Corticosteroids are most effective when applied overnight and covered with airtight dressings. These dressings are changed in the morning, and they help the medication sink into the skin. Apply a thin layer of corticosteroid cream or ointment to the affected areas as directed by your doctor. Many people overuse these products, but using more than required won't make the medication work better or faster – it just wastes the medication. Ask your pharmacist or doctor how much to use. Wash your hands after applying corticosteroids. To avoid unwanted side effects, apply only a thin layer; do not use the medication more often or longer than your doctor recommends.
Calcineurin inhibitors (e.g., tacrolimus, pimecrolimus) are generally well-tolerated. They are not as effective as corticosteroids, but may help to avoid the complications of corticosteroids when applied to face or skin folds. Protect your skin with a sunscreen of at least SPF 15 when spending time outdoors, since these products can make your skin more sensitive to the sun.
At the start of treatment, calcipotriol is usually applied to the affected areas twice daily, then when the treatment has started to work well, it should be applied once daily. When applying it to the scalp, apply after washing your hair rather than before so that the medication is not washed away. Calcipotriol-betamethasone is applied once daily to the affected areas. Like most creams and ointments, you need to wash your hands after you apply calcipotriol or calcipotriol-betamethasone to remove any traces of medication so that you avoid transfer to the eye or a mucous membrane such as the mouth.*
Apply coal tar products to the affected area once daily. Be sure to apply it in the direction of hair growth and leave it on for at least 2 hours (or overnight). Since some coal tar products have a strong odour, you may wish to apply it at bedtime so that you do not need to "wear" it during the day. If you are using coal tar shampoo, apply it after wetting your hair, leave it on for 5 to 10 minutes, then rinse thoroughly.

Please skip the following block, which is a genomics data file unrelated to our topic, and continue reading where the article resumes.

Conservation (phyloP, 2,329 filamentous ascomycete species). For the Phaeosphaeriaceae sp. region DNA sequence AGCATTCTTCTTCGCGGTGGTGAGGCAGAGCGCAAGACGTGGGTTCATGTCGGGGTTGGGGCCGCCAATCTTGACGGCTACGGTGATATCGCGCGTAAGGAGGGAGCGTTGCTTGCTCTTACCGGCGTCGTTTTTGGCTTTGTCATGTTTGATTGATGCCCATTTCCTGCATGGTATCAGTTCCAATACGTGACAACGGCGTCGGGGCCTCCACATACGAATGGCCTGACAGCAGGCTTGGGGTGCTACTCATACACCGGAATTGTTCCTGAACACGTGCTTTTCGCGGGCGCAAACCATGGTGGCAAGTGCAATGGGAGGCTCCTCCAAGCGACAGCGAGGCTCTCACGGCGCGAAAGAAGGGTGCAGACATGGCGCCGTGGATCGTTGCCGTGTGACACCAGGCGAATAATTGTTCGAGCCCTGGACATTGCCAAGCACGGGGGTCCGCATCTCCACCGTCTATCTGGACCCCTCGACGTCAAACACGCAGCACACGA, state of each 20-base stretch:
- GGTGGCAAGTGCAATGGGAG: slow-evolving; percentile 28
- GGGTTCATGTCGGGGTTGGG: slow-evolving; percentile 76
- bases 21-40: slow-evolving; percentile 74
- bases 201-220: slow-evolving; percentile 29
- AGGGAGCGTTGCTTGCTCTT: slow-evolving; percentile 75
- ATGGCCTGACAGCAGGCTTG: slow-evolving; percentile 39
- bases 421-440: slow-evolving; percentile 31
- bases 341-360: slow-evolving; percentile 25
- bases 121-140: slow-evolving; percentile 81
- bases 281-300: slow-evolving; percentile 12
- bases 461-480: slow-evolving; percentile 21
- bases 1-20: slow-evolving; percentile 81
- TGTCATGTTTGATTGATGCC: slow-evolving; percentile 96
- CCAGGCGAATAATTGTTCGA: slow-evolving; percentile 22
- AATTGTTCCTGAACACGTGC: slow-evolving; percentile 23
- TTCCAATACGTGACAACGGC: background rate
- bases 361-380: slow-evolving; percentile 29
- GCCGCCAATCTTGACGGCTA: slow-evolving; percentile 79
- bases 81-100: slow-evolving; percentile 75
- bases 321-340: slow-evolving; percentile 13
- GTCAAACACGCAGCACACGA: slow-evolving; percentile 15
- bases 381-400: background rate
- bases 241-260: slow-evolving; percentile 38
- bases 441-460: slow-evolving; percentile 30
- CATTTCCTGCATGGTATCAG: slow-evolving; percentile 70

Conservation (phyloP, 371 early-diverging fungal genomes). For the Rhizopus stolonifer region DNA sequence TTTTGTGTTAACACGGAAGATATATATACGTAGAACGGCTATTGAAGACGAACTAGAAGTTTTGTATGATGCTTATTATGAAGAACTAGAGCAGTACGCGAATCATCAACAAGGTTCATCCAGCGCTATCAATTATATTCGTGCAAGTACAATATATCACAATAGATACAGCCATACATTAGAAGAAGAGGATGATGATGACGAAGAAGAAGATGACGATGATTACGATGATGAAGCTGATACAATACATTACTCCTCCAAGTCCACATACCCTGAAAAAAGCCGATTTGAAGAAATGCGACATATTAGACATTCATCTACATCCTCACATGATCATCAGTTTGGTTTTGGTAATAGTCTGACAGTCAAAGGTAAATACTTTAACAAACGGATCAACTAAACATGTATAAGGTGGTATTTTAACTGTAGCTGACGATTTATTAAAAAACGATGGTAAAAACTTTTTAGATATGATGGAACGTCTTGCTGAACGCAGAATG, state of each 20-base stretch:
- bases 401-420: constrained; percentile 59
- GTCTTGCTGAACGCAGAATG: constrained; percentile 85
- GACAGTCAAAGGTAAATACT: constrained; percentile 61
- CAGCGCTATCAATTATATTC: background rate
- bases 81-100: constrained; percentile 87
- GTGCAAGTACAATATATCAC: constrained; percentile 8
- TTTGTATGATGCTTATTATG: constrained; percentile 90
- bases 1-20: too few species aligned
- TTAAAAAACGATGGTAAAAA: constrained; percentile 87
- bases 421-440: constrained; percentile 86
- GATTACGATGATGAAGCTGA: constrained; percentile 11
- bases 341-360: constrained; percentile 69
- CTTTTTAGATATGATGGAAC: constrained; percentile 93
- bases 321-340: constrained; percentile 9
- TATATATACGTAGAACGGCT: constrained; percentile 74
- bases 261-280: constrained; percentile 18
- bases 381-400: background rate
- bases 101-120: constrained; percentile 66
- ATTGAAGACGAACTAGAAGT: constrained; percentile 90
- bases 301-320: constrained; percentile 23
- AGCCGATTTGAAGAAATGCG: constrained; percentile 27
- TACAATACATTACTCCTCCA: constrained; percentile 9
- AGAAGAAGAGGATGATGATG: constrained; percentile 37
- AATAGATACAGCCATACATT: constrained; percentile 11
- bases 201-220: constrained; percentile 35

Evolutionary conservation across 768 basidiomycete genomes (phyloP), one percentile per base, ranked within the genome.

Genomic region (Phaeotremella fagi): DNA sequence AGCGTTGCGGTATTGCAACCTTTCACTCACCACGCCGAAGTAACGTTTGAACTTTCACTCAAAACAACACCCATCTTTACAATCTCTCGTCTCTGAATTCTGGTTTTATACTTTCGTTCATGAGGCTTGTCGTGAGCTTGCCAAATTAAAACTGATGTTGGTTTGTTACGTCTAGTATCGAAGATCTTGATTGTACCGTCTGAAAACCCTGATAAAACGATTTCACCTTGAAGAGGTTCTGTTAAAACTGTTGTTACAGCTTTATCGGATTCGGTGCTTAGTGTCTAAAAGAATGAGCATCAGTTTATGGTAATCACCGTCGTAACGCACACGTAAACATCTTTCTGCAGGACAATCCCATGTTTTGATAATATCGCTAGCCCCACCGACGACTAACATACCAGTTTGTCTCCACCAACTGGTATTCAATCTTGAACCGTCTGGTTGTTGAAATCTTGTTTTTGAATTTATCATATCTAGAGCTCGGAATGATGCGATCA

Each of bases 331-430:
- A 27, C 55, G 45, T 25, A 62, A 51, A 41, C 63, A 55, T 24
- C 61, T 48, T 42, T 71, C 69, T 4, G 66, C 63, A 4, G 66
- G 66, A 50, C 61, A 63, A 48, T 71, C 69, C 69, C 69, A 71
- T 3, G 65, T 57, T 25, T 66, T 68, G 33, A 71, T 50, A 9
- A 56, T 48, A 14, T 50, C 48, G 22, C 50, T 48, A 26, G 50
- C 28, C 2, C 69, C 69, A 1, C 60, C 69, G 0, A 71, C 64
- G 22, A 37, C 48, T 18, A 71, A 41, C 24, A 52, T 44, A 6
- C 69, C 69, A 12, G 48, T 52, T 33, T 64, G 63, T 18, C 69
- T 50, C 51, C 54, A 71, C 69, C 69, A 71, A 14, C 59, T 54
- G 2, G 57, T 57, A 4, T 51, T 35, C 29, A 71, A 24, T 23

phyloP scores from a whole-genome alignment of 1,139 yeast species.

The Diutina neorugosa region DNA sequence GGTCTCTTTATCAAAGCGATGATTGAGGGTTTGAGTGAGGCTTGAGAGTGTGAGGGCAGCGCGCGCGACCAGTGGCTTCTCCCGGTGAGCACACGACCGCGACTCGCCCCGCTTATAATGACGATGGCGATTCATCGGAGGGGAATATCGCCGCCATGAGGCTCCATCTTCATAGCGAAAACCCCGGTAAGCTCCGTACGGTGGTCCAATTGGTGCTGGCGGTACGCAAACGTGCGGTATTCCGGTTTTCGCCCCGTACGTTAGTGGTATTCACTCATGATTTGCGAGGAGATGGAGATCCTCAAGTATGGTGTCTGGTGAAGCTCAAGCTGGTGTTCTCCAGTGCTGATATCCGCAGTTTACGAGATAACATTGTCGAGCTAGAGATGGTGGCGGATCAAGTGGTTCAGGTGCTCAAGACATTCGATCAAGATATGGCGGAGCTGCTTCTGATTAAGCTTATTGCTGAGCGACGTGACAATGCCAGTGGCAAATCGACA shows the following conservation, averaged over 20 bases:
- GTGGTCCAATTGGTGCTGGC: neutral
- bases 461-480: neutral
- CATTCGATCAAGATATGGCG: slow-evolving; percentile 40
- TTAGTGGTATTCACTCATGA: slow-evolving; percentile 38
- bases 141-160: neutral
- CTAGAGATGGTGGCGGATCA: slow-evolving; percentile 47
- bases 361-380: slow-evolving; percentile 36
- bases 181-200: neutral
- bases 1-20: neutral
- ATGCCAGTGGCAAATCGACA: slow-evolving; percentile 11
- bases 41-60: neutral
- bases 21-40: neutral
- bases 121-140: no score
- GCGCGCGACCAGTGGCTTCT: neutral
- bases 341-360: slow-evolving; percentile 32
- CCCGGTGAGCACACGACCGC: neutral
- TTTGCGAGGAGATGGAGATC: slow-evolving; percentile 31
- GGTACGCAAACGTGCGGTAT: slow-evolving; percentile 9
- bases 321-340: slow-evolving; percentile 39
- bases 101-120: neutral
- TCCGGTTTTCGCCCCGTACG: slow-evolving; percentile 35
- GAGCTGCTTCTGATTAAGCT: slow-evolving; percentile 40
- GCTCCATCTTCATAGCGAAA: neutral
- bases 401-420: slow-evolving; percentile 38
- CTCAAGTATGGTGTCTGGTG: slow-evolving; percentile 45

Applying coal tar to broken skin or delicate areas such as the eyes or the inside of the nose or mouth may cause burning, stinging and irritation. Wash your hands after applying coal tar to avoid transfer to these areas or to clothing, since it will leave a stain. Protect your skin with a sunscreen of at least SPF 15 if you go outside, since coal tar can make your skin more sensitive to the sun.
Apply a thin layer of anthralin once daily to the affected areas and rub it in gently but thoroughly. Your doctor may recommend that you apply it at bedtime and remove it in the morning, or that you apply it and then wash it off after half an hour. You may be instructed to use an airtight dressing over top of the anthralin. Do not do this unless your doctor recommends it. To avoid irritation, avoid applying dithranol to your eyes, genitals, face, skin folds, or broken skin. As anthralin can stain skin, clothing, and surfaces, wash your hands well after applying it. To avoid staining your fingers, you may want to wear plastic gloves while applying anthralin.
Apply salicylic acid to affected areas as directed by your doctor. Many different salicylic acid products are available, so talk to your doctor or pharmacist to make sure you understand the instructions for your particular product. Do not apply it to broken skin, your eyes, inside your mouth, or inside your nose, as this may cause irritation. It's also important to wash all medications off your hands after applying salicylic acid.
Apply a thin layer of tazarotene to the affected areas once daily before bedtime. Wash your hands after applying. Since tazarotene can make your skin more sensitive to the sun, apply sunscreen with at least SPF 15 before going outside.
*Please note: These are general instructions based on how the medications are usually applied. If your doctor recommends using the medication in a different way than the instructions listed here, follow your doctor's recommendations.
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